This court has on several occasions interpreted Sec. 47.16, Fla. Stat., F.S.A.; e.g., see Woodring v. Crown Engineering Co., Fla.App. 1962, 141 So.2d 816; and Forston v. Atlantic Engineering and Mfg. Corp., Fla.App. 1962, 143 So.2d 364, in which we quoted from McGee v. International Life Ins. Co., 1957, 355 U.S. 220, 78 S.Ct. 199, 2 L.Ed.2d 223. We have also noted and followed the general increasing nationalization of commerce in keeping with the statement of the United States Supreme Court in the McGee case. Nevertheless, "* * * each case of this kind must be resolved on the basis of the facts revealed by the record in the particular case. * *" Wm. E. Strasser Construction Corp. v. Linn, Fla. 1957, 97 So.2d 458. And in each of the cases cited above there was some evidence upon which we could support our opinion and our finding of jurisdiction. In the instant case the only theory upon which the lower court can be sustained is the theory of agency or ratification. Keeping in mind that showing an agency relationship was a burden that the plaintiff carried, it is a question of whether or not such was established. And we find that there was no evidence before the court which tended to establish any sort of agency that is compatible with "doing business."

For the theory of ratification to come into play, the defendant must have had full knowledge of all of the facts. "Ratification as it relates to the law of agency is the express or implied adoption and confirmation by one person of an act or contract performed or entered into in his behalf by another without authority." 2 C.J.S Agency § 34; 3 Am.Jur.2d, Agency, Sec. 160; 1 Fla. Jur., Agency, Sec. 46; 1 F.L.P., Agency, Sec 45. However, "* * * it is ordinarily required that for a ratification of an unauthorized act or transaction of an agent to be valid and binding, the principal shall have full knowledge, at the time of the ratification, of all material facts and circumstances relating to the unauthorized act or transaction, * * *." 2 C.J.S. Agency § 42; 3 Am.Jur.2d, Agency, Sec. 173. In speaking of ratification, it is universally held that "[i]t is always necessary, in order to have an effective ratification, that there shall be an intention on the part of the purported principal to ratify the act in question." 3 Am.Jur.2d, Agency, Sec. 170. "* * * Moreover, the required intention must be manifested in some way." 2 C.J.S. Agency § 44.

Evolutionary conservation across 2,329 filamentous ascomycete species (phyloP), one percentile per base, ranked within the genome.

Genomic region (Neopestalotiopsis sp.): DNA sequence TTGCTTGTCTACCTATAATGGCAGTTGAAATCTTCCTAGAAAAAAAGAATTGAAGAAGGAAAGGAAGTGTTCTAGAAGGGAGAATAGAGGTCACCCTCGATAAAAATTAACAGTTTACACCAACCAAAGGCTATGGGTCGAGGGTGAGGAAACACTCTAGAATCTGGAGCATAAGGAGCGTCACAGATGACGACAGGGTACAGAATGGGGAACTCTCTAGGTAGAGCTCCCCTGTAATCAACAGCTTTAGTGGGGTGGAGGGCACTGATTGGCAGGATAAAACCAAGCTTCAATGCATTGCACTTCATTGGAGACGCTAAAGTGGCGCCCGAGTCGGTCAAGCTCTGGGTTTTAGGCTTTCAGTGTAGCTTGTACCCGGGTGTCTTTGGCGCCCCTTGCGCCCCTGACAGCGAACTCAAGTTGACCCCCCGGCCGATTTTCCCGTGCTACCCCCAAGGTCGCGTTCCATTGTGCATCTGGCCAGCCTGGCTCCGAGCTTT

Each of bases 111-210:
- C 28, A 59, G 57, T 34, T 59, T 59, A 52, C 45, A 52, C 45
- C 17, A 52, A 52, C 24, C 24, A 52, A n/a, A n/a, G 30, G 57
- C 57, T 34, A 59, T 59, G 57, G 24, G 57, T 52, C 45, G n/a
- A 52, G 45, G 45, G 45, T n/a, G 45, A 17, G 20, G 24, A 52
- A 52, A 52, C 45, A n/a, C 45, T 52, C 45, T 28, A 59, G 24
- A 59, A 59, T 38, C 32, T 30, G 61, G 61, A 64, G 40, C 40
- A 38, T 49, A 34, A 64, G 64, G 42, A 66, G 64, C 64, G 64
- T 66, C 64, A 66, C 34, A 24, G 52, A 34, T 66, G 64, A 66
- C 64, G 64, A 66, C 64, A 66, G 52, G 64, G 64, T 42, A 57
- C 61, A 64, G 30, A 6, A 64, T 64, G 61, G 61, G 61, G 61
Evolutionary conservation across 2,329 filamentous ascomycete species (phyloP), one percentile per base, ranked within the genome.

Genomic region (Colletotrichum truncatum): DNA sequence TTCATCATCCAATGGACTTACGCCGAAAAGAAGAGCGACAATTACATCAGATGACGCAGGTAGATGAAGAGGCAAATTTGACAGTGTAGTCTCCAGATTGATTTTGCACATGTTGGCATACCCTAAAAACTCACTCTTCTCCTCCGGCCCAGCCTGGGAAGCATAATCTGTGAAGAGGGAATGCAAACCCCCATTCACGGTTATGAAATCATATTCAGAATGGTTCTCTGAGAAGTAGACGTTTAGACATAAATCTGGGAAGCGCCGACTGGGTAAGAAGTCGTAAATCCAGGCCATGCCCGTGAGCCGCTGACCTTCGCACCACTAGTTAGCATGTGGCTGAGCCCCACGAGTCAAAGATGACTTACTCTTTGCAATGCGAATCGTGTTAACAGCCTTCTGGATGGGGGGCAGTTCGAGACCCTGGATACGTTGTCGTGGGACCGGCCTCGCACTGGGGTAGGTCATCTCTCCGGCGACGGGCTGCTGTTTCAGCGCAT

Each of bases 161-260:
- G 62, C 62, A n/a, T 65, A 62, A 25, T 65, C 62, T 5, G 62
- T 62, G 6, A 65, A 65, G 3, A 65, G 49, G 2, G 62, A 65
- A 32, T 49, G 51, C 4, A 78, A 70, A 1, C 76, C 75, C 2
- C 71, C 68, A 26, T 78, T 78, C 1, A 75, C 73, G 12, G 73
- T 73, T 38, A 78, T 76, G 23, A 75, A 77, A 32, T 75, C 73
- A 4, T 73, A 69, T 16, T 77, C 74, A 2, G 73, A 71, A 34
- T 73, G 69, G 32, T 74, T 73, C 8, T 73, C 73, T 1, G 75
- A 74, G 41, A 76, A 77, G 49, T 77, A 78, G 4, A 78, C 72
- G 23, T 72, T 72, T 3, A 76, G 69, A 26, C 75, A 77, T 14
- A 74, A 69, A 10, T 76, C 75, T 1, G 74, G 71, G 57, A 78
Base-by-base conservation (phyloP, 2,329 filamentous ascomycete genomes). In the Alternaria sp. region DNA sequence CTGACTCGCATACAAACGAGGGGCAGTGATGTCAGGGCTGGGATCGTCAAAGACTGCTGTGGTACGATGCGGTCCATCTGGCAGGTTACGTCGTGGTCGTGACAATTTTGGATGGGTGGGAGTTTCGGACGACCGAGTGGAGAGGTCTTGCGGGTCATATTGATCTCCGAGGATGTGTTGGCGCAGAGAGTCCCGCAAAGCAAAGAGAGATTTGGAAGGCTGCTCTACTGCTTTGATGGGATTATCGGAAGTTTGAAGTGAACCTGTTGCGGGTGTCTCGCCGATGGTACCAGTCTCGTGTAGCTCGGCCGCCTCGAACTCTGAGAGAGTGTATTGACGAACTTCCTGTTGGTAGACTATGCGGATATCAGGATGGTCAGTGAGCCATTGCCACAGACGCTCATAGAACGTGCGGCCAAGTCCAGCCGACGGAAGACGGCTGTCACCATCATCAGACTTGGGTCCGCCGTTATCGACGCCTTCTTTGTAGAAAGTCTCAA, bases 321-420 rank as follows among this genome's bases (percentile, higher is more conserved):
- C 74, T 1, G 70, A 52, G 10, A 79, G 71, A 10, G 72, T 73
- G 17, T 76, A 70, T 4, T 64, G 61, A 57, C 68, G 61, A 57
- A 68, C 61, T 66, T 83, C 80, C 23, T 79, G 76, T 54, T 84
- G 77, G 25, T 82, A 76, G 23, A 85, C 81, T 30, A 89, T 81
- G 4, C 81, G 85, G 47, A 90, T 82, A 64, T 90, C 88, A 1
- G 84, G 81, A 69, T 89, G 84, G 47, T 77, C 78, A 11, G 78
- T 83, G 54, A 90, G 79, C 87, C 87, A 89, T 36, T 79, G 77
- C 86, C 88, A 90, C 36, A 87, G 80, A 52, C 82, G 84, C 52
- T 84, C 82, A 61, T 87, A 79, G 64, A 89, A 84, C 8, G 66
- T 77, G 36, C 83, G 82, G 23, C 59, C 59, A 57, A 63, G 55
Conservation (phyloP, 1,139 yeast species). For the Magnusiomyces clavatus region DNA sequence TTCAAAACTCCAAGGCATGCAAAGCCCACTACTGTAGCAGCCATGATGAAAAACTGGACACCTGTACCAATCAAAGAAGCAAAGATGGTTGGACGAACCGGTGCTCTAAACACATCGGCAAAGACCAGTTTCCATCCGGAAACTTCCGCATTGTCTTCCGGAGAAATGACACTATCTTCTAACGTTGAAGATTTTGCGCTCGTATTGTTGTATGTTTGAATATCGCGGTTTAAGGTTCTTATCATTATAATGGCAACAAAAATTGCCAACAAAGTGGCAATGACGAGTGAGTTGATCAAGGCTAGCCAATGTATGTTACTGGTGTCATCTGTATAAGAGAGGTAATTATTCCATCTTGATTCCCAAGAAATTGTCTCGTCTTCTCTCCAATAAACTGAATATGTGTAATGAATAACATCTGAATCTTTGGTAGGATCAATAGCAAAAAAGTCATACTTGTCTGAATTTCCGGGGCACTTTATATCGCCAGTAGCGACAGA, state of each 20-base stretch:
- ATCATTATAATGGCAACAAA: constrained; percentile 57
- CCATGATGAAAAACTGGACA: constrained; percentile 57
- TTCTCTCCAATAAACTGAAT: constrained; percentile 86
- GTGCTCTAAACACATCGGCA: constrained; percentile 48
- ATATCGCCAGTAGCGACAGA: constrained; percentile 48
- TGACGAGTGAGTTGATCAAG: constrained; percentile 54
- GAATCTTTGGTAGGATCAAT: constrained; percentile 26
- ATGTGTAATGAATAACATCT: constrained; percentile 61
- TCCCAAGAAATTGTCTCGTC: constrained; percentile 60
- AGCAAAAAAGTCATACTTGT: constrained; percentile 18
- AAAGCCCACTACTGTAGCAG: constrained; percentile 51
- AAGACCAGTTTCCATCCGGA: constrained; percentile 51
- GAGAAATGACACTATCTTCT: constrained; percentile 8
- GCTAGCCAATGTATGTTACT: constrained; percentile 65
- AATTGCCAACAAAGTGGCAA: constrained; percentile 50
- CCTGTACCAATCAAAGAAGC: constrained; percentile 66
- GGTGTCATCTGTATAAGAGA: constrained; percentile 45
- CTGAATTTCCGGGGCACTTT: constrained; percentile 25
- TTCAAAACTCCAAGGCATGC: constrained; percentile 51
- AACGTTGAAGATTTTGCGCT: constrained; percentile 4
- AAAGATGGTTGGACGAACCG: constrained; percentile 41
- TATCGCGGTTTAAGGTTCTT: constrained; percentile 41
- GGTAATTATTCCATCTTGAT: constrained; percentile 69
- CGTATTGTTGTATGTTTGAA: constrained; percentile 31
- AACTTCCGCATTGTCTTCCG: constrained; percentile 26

It would seem clear from the facts that the defendant never manifested any intention to confirm the contract in question. Further, there is no proof whatsoever that the defendant confirmed any act performed on its behalf as there was in fact no act done on its behalf. It is also clear that the defendant lacked full knowledge of the material facts and circumstances.

The Florida law on the subject of ratification has been too long established to be questioned. See Branford State Bank v. Howell Co., 1924, 88 Fla. 493, 102 So. 649; and Oxford Lake Line v. First Nat. Bank of Pensacola, 1898, 40 Fla. 349, 24 So. 480.

The facts in this case cannot possibly be construed so as to sustain the service of process on the defendant-appellant either through agency, ratification or otherwise.

Therefore, since the plaintiff has failed to meet the burden of proof cast upon it by the statute involved, the lower court must be reversed, and the defendant's motion to quash service of summons should be granted.


KANNER, Acting C.J., SHANNON, J., and BARKDULL, THOMAS H., Jr., Associate Judge, concur.

Summaries of

G M Restaurants v. Tropical Music

District Court of Appeal of Florida, Second District
Mar 19, 1964
161 So. 2d 556 (Fla. Dist. Ct. App. 1964)
Case details for

G M Restaurants v. Tropical Music

Case Details


Court:District Court of Appeal of Florida, Second District

Date published: Mar 19, 1964


161 So. 2d 556 (Fla. Dist. Ct. App. 1964)

Citing Cases

Harrington v. RoundPoint Mortg. Servicing Corp.

" Port Largo Club, Inc. v. Warren, 476 So. 2d 1330, 1333 (Fla. 3d DCA 1985). It "requires an affirmative…

Green v. RJ Behar Company, Inc.

( See Compl. ¶¶ 58, 63) (emphasis added). To support her ratification theory, Green cites a single statement…